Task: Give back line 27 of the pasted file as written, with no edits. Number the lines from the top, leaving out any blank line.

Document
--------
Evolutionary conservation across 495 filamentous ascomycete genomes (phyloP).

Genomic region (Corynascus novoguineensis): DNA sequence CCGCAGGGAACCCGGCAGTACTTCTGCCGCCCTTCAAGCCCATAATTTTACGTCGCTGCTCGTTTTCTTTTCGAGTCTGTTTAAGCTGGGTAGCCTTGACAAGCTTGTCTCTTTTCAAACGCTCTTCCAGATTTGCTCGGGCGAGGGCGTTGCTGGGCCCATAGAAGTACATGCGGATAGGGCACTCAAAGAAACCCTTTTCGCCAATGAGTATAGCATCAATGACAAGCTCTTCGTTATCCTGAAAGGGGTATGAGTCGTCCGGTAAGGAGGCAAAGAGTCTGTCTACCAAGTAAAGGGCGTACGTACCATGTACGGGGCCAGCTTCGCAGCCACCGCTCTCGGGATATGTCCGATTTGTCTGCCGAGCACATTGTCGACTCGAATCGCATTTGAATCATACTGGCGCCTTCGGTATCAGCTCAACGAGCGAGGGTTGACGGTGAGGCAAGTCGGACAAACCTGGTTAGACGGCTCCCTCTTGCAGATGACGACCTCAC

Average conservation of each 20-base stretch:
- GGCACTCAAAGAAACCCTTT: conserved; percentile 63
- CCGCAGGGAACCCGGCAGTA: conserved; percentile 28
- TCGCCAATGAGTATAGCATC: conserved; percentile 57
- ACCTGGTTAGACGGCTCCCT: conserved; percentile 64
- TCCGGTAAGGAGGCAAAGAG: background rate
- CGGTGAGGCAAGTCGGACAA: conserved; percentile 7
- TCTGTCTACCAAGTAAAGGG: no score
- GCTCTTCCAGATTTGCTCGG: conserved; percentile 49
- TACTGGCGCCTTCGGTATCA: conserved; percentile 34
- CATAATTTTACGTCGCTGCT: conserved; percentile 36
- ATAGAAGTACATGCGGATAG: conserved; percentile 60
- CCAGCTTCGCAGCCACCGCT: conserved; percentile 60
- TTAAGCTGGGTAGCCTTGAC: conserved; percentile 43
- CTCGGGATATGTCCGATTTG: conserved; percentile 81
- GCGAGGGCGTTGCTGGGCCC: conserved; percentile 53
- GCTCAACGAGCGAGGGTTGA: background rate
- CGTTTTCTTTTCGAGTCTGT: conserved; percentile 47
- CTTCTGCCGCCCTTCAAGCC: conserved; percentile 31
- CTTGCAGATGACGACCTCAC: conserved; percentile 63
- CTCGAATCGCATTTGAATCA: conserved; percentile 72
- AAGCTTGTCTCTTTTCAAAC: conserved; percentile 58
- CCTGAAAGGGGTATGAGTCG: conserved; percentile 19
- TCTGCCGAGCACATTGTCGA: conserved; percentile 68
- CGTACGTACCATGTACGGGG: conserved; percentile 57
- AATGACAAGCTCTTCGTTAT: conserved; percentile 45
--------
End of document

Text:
- CGTACGTACCATGTACGGGG: conserved; percentile 57